Examples of Speaking Scales

One of the highlights of this week’s classes was having the chance to discuss a variety of both analytical and holistic speaking scales examples as well as rating checklists. Luoma outlined;

  • The Finnish National Certificate Scale
  • The American Council for teaching of foreign languages (ACTFL)
  • The Test of Spoken English Scale
  • The Common European Framework speaking scales
  • The Melbourne medical students’ diagnostic speaking scales (2004, p.60)

Metamorphosis; Lessons to be taken

At the end of each week I reflect on our class discussions and ask myself; “How will your future conduct change?”. Here are points to keep in mind for me to change for the better:

It’s important to prepare various versions of speaking scoring rubrics and scales catering for the needs of raters, teachers and examinees.

Holistic and analytical scales have their pros and cons and therefore, their use should be considered carefully. Holistic ones can be accompanied with rating checklists (detailed lists of features describing successful performances on task) for feedback purposes.

To develop good and clear level descriptors stems from examining performances of test-takers from different levels and describe features that makes them a certain level.

Differences between levels should be clear on the speaking scales and should not be blurred with too much dependence on quantifiers such as: many, few, adequately…etc.

I feel that being able to talk about questions in mind, assessment related issues we encounter in real-life and hearing about different perspectives and settings enrich my personal understanding regarding assessment. I really learn a lot…

Thursday testing classes and reflections will continue. Please stay tuned :)

Reference: Luoma, S. (2004). Assessing Speaking.The Cambridge Language Assessment Series, CUP, Edinburgh.



Designing an online program; Relevant Learning Theories


I have enrolled into a very interesting and challenging course offered by Georgie tech Coursera; Fundamentals of On-line Education Planning and Application.

Course objectives cover; (1) understanding on-line learning pedagogy and androgogy, (2) reviewing  on-line learning components, (3) creating on-line learning components, (4) investigating on-line course design, (5) exploring learning managemnt systems, and (6) creating an on-line course. Especially ” creating an on-line course” will be really interesting.

The course has just begun and at the onset we were asked to react to course content which focused on learning theories.

Here is my response…

On-line Teaching has been becoming widespread and it has affected instructional design and implementation profoundly. The terrain of on-line learning environment has changed the notion of classroom, roles of teachers, roles of students, curriculum design, tasks, course content, methodology and assessment of learning objectives.

What’s the ideal learning theory to fit the on-line learning environment?

If I was designing an on-line course, then among constructivist (discovery learning- Bruner, social constructivism-Vygotsky, categories of learning-Gagne, progressive movement- Dewey) and cognitive approaches (cognitive load-Sweller, info processing approach, Androgogy) I would build the course around the premises of social constructivism and discovery learning to cater for the needs of on-line learners. Social constructivism involves cycles of related activities, dialogue, talk, collaboration and the social context in order to help the individuals to construct his or her own reality and understanding. Learning involves (re)learning, (re/de)construction, reflection and change of the input (assimilation). Also, social constructivism does not abstract the person from socio cultural landscape and ignore social dimensions of experience, learning and communication.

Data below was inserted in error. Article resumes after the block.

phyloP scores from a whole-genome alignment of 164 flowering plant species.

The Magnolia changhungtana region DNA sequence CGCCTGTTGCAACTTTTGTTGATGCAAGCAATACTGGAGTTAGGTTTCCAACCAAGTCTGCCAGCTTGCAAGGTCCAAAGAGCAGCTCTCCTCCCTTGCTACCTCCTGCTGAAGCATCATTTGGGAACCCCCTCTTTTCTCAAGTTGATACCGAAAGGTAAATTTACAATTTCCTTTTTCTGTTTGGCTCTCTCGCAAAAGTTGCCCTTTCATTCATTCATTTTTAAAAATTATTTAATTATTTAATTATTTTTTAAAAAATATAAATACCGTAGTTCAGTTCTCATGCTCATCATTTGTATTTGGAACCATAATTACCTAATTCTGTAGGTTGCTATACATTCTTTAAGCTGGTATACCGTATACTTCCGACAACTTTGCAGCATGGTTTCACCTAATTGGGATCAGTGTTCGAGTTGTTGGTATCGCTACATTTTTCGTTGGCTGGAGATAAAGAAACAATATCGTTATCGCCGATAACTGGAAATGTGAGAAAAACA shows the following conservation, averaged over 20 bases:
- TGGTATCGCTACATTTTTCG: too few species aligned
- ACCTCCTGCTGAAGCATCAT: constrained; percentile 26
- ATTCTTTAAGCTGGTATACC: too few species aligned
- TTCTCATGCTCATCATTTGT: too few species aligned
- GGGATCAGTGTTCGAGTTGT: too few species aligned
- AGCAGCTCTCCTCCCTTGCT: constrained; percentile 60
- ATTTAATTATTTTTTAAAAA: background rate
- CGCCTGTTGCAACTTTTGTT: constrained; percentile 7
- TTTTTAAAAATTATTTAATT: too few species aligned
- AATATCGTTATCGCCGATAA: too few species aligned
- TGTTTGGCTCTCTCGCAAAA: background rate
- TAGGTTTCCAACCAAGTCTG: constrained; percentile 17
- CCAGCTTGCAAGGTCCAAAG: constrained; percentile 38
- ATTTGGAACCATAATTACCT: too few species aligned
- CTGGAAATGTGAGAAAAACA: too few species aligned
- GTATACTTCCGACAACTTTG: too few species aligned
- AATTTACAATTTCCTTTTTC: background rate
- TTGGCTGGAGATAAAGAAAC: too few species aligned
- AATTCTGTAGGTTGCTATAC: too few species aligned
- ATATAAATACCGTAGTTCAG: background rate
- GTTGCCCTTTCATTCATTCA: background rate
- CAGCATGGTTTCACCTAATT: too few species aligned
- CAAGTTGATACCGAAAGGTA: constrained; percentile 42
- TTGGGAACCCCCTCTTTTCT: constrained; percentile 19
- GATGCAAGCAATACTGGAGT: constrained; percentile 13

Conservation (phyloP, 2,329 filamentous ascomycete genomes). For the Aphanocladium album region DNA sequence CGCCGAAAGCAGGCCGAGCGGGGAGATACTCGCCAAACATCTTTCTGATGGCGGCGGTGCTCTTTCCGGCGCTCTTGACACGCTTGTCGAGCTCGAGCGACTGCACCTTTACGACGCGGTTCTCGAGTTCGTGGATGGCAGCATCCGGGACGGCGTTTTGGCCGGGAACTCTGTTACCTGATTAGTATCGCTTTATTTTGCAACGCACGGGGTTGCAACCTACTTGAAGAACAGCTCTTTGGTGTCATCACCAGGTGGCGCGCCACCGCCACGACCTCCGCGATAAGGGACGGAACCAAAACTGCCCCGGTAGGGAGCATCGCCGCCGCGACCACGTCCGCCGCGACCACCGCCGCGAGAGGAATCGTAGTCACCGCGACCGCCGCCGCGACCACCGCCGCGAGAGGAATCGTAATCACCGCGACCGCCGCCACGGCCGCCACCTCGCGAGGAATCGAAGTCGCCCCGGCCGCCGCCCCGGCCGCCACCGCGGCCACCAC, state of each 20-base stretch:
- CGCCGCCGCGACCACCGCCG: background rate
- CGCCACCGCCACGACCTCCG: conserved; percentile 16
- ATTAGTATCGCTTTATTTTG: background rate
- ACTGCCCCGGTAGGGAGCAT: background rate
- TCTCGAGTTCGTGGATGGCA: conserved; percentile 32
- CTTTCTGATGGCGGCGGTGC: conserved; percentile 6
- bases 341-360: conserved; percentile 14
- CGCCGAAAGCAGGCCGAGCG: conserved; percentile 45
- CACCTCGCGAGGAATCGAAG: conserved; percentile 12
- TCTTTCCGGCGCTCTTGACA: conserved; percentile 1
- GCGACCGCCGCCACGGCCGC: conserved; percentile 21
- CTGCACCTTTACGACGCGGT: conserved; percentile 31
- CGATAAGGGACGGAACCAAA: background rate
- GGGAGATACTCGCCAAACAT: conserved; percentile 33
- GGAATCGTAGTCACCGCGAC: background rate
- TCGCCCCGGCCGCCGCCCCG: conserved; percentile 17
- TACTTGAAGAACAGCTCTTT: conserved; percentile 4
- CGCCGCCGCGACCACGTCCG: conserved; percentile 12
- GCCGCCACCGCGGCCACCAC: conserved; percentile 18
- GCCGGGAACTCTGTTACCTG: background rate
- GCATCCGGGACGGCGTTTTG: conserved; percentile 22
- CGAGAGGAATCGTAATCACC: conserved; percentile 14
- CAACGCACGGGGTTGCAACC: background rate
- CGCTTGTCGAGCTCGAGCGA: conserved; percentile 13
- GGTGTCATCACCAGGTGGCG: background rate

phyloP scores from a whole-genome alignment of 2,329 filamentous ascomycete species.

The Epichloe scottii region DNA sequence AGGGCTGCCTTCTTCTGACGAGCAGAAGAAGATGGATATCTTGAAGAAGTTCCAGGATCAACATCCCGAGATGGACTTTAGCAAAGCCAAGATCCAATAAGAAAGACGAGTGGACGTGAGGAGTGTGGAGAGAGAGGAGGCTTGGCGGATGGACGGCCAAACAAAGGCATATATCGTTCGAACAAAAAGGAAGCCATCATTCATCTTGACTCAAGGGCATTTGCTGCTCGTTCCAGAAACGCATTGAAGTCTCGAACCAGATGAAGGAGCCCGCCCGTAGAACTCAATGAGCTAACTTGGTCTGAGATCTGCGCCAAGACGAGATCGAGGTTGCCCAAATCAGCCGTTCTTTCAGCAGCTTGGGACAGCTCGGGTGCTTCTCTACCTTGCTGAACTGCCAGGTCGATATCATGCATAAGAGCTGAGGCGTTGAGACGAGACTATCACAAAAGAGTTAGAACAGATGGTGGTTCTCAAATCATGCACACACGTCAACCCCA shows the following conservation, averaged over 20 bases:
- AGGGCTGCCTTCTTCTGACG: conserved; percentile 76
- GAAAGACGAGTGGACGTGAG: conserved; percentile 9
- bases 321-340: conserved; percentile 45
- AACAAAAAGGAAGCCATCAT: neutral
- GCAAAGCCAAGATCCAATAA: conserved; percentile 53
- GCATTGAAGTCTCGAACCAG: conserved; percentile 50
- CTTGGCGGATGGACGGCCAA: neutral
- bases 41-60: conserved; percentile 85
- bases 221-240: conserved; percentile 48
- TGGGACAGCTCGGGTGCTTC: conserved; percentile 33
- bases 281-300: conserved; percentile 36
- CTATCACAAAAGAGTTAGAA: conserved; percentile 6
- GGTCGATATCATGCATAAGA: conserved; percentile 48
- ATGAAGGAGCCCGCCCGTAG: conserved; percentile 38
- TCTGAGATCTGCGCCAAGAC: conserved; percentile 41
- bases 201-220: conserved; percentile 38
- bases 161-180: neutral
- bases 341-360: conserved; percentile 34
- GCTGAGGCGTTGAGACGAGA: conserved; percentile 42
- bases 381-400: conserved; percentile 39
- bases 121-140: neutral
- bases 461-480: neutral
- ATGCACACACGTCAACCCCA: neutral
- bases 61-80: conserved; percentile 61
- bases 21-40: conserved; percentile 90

Teaching Approaches:

Peer instruction and The Flipped instruction would suit on-line learning environment because in both methods teacher is nor perceived as the sole authority and traditional teaching principles are not prioritised. Instead students are actively engaged in course content and learn from each other, constructing representations of their learning. Also they are compatible with Kolb’s experiential learning and Bruner’s discovery learning.

An Example On-line Program Model

Roger Schank reports their experience of building an online program model which is based on learning by doing principles in the video entitled “How Does Online Learn By Doing Actually Work?”. 

In this program the instructional design is modelled after ecological validity of real life situations. In other words, the program is project-based, theme-based and curriculum emulates real-life settings. So, when students work together on real-life projects they also get oriented to real-life situations that will be encountered in their professional life later on. In this design students are not tabula-rasa, not empty vessels to be filled in with information. Perception of education is not transmitting knowledge to passive students. On the contrary, in this model students put in greater effort, they are active actors who take on responsibility of their own learning. It’s also stated by the course participants that their retention was higher because they actively engage in class tasks and focus on and interact with course content. In “What We Learn When We Learn by Doing” Schank labelled the long retention and positive backwash of the curriculum design as “The Acquisition of Functional Knowledge”. According to him “learning by doing allows for the natural acquisition of micro-scripts that supply a learner with a set of individual or packaged executable procedures that, if practiced, will be of use for as long as necessary”. Furthermore learn by doing model does not assign directive roles to teachers. Here, teachers are Socrative mentors who monitor and guide students in order to assist them to become independent thinkers. Therefore, teachers have abandoned traditional methods of teaching, especially standing in front of large classes and lecturing. Instead they have increased quality interaction time with their students via project-based, task-based projects which aren’t outcomes of the curriculum but the curriculum itself.


Schank, Roger C.  (1995) What We Learn When We Learn by Doing. (Technical Report No. 60). Northwestern University, Institute for Learning Sciences. (http://cogprints.org/637/1/LearnbyDoing_Schank.html)

Lowes, S. 2008. Online teaching and classroom change: The trans-classroom teacher in the age of the internet. Innovate 4 (3).